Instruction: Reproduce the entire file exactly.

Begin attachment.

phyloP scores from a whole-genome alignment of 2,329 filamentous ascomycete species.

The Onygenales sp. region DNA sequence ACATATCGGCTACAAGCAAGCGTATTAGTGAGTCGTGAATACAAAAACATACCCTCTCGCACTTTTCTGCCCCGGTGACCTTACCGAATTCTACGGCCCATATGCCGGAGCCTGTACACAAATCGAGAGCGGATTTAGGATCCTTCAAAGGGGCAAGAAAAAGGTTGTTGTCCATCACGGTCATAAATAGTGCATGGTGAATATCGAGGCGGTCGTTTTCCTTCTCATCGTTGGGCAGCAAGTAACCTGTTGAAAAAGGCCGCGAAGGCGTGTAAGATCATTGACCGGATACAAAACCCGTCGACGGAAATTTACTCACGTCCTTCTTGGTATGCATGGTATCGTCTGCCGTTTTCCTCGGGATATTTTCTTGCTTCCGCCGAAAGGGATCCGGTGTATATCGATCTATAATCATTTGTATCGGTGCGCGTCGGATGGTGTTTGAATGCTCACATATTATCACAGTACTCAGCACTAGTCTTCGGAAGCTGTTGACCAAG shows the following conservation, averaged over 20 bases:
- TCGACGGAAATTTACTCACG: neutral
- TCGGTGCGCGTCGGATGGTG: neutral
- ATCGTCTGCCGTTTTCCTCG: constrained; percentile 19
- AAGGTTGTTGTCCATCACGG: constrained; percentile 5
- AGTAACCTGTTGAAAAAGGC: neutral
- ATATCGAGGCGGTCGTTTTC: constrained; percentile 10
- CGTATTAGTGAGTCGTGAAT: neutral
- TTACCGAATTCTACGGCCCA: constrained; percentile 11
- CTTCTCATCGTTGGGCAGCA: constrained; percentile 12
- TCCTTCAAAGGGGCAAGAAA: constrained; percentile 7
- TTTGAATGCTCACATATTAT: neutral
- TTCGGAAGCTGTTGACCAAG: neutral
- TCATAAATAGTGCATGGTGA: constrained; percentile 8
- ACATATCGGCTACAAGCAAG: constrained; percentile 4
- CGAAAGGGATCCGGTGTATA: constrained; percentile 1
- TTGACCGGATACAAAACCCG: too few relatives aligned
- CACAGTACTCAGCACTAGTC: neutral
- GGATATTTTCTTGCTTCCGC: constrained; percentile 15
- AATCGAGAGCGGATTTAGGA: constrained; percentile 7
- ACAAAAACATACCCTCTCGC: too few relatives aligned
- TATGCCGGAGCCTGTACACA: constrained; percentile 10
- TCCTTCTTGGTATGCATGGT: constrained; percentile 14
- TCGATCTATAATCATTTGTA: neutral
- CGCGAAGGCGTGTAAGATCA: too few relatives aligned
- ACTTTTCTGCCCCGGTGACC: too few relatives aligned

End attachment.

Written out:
phyloP scores from a whole-genome alignment of 2,329 filamentous ascomycete species.

The Onygenales sp. region DNA sequence ACATATCGGCTACAAGCAAGCGTATTAGTGAGTCGTGAATACAAAAACATACCCTCTCGCACTTTTCTGCCCCGGTGACCTTACCGAATTCTACGGCCCATATGCCGGAGCCTGTACACAAATCGAGAGCGGATTTAGGATCCTTCAAAGGGGCAAGAAAAAGGTTGTTGTCCATCACGGTCATAAATAGTGCATGGTGAATATCGAGGCGGTCGTTTTCCTTCTCATCGTTGGGCAGCAAGTAACCTGTTGAAAAAGGCCGCGAAGGCGTGTAAGATCATTGACCGGATACAAAACCCGTCGACGGAAATTTACTCACGTCCTTCTTGGTATGCATGGTATCGTCTGCCGTTTTCCTCGGGATATTTTCTTGCTTCCGCCGAAAGGGATCCGGTGTATATCGATCTATAATCATTTGTATCGGTGCGCGTCGGATGGTGTTTGAATGCTCACATATTATCACAGTACTCAGCACTAGTCTTCGGAAGCTGTTGACCAAG shows the following conservation, averaged over 20 bases:
- TCGACGGAAATTTACTCACG: neutral
- TCGGTGCGCGTCGGATGGTG: neutral
- ATCGTCTGCCGTTTTCCTCG: constrained; percentile 19
- AAGGTTGTTGTCCATCACGG: constrained; percentile 5
- AGTAACCTGTTGAAAAAGGC: neutral
- ATATCGAGGCGGTCGTTTTC: constrained; percentile 10
- CGTATTAGTGAGTCGTGAAT: neutral
- TTACCGAATTCTACGGCCCA: constrained; percentile 11
- CTTCTCATCGTTGGGCAGCA: constrained; percentile 12
- TCCTTCAAAGGGGCAAGAAA: constrained; percentile 7
- TTTGAATGCTCACATATTAT: neutral
- TTCGGAAGCTGTTGACCAAG: neutral
- TCATAAATAGTGCATGGTGA: constrained; percentile 8
- ACATATCGGCTACAAGCAAG: constrained; percentile 4
- CGAAAGGGATCCGGTGTATA: constrained; percentile 1
- TTGACCGGATACAAAACCCG: too few relatives aligned
- CACAGTACTCAGCACTAGTC: neutral
- GGATATTTTCTTGCTTCCGC: constrained; percentile 15
- AATCGAGAGCGGATTTAGGA: constrained; percentile 7
- ACAAAAACATACCCTCTCGC: too few relatives aligned
- TATGCCGGAGCCTGTACACA: constrained; percentile 10
- TCCTTCTTGGTATGCATGGT: constrained; percentile 14
- TCGATCTATAATCATTTGTA: neutral
- CGCGAAGGCGTGTAAGATCA: too few relatives aligned
- ACTTTTCTGCCCCGGTGACC: too few relatives aligned